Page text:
Class Action Park is a documentary showcasing the notorious New Jersey water park that operated from 1978 to 1996.
It is part nostalgia, part docudrama, and part horror movie.
I visited Action Park not once, not twice, but many, many times in the 1980s and early 1990s. The rides were wild, and we had a heck of a good time.
But now, as I look back, I realize how lucky we were to have survived it.
That’s part of what makes Class Action Park so alluring; it shows all the things visitors remember punctuated by what happened behind the scenes that even a frequent visitor would have never known.
And if you’ve never visited, Class Action Park is a unique glimpse into New Jersey in the 1980s, a time when regulations were frowned upon, risks were taken for both money and bragging rights, and when it all went wrong, the overall attitude was ‘sh*t happens.’
The film breaks down into three parts: the rides, the staff, and the tragedies.
The first ride showcased is Cannonball Loop. It’s an enclosed tube that flips the rider through an upside-down loop using nothing more than sheer momentum.
I don’t think I ever rode the Cannonball Loop because it seemed to be closed every time we visited.
Now I know why.
The film confirms that rides were designed by people with no background in engineering and no thought for safety.
Staff members, all teenagers, were coerced into testing them by the owner, Gene Mulvihill, who offered $100 bills to anyone brave or stupid enough to be his guinea pig.
Teeth were lost, bones were broken, and blood was spilled.
But visitors, like myself, went back again and again. As the footage shows, the crowds were large because Action Park lived up to its name.
The staff was mostly teens, many as young as 14, who played the roles of lifeguards, ride attendants, and even security. They were in charge of enforcing the so-called rules — when they weren’t getting drunk or high or having sex in equipment shacks.
Any parent watching Class Action Park with their children should be aware that the staff repeats the graphic language that was frequently used as taunts at the park and share memories of sexual exploits.
As adults, former staff members look back on Action Park with a completely different perspective. Their memories are interspersed with the feeling of, yeah, that really happened, and, I can’t believe we did that!
The water that proliferated the rides was ice cold, fed by mountain springs. The point of the rides was to go bigger, higher, and faster, and the adrenaline rush was almost addictive. Unfortunately, supervision was minimal.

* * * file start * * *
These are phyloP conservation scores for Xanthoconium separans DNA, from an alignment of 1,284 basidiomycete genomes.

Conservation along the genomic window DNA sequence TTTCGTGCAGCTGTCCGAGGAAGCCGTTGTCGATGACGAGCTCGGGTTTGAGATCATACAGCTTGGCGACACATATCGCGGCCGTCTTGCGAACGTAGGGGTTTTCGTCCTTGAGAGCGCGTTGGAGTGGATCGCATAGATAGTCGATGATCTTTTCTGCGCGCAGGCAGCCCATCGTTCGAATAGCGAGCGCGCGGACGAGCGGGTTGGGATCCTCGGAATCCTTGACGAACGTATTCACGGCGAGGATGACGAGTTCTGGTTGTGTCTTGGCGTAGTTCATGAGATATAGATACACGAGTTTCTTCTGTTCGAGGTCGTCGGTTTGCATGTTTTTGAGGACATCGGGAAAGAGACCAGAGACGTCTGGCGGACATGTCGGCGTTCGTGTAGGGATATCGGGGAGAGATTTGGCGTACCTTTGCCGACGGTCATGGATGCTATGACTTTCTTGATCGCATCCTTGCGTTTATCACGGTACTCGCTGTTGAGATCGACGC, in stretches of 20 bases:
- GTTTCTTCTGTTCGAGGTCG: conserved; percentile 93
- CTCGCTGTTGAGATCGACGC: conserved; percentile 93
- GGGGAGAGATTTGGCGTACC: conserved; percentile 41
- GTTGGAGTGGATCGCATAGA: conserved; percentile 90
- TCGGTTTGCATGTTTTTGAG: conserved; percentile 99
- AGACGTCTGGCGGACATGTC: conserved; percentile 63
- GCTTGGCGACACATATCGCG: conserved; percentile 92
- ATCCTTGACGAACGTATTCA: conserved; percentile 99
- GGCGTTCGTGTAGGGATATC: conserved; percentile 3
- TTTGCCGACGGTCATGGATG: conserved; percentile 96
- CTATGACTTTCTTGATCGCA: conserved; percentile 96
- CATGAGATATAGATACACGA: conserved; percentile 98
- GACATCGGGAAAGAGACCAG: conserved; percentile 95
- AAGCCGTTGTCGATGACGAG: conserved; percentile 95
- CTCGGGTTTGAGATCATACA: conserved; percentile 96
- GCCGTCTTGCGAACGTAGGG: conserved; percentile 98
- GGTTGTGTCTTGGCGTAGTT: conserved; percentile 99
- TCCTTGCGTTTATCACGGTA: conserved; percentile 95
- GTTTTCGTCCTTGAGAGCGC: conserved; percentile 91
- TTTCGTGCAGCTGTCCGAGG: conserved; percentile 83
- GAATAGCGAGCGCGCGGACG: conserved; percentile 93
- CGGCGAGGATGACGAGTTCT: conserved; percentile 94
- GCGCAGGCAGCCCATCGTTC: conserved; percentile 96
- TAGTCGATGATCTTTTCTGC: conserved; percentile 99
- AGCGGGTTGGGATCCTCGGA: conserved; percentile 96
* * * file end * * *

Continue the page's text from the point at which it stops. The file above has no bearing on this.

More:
Given all of that, it’s no surprise that people got hurt.
The injuries were so rampant that the park had to hire private ambulances because the town couldn’t keep up with the calls. That should have been a sign, but no one seemed to care.
As the film rolls, the more minor injuries are recalled with an almost ghoulish glee. If riders tore large swaths of skin off of their legs and arms when they flipped out of the Alpine Slide and hit the concrete, staff members sprayed them with an anti-bacterial spray until they screamed.
But the real horror comes not only when you learn about the deaths but how owner, Gene Mulvihill handled them.
Multiple people drowned in the Wave Pool. Someone else drowned on the Roaring Springs rapids ride. A rider was electrocuted on the Kayak Simulator.
A young man died after being thrown from the Alpine Slide and slamming his head against rocks that the park had been told to remove.
Gene Mulvihill frequently turned the blame on the victims. He fought every case in court, and if he lost, he refused to pay until the Marshalls were sent to collect.
Gene scoffed at the cost of liability insurance, so he created a fraudulent insurance company, even going so far as to launder money through it.
How the state of New Jersey and the small town of Vernon reacted to all of it is disturbing, until you remind yourself that most people are willing to look the other way as long as there’s something in it for them.
Action Park closed in 1996 but remains an infamous part of New Jersey’s history. For those of us who were there, it’s filled with memories of good times and the realization of how lucky we were to have them without the consequence of serious injury.
But even if you never experienced Action Park, you should watch Class Action Park. Almost anyone who grew up in the 1980s frequented amusement parks in the hope of a simulated near-death experience. They just never expected that somewhere, at Action Park, people were getting a lot more than they bargained for.
Class Action Park captures New Jersey during the 1980s in a way few things do. After watching, you will re-evaluate every amusement and water park you have ever visited, promising caution for future visits for you or your kids.
You can watch Class Action Park on HBO Max.
And if you watched it, or have visited or heard of Action Park, hit that BIG, BLUE, SHOW COMMENTS button down below and share your thoughts.
C. Orlando is a TV Fanatic Staff Writer. Follow her on Twitter.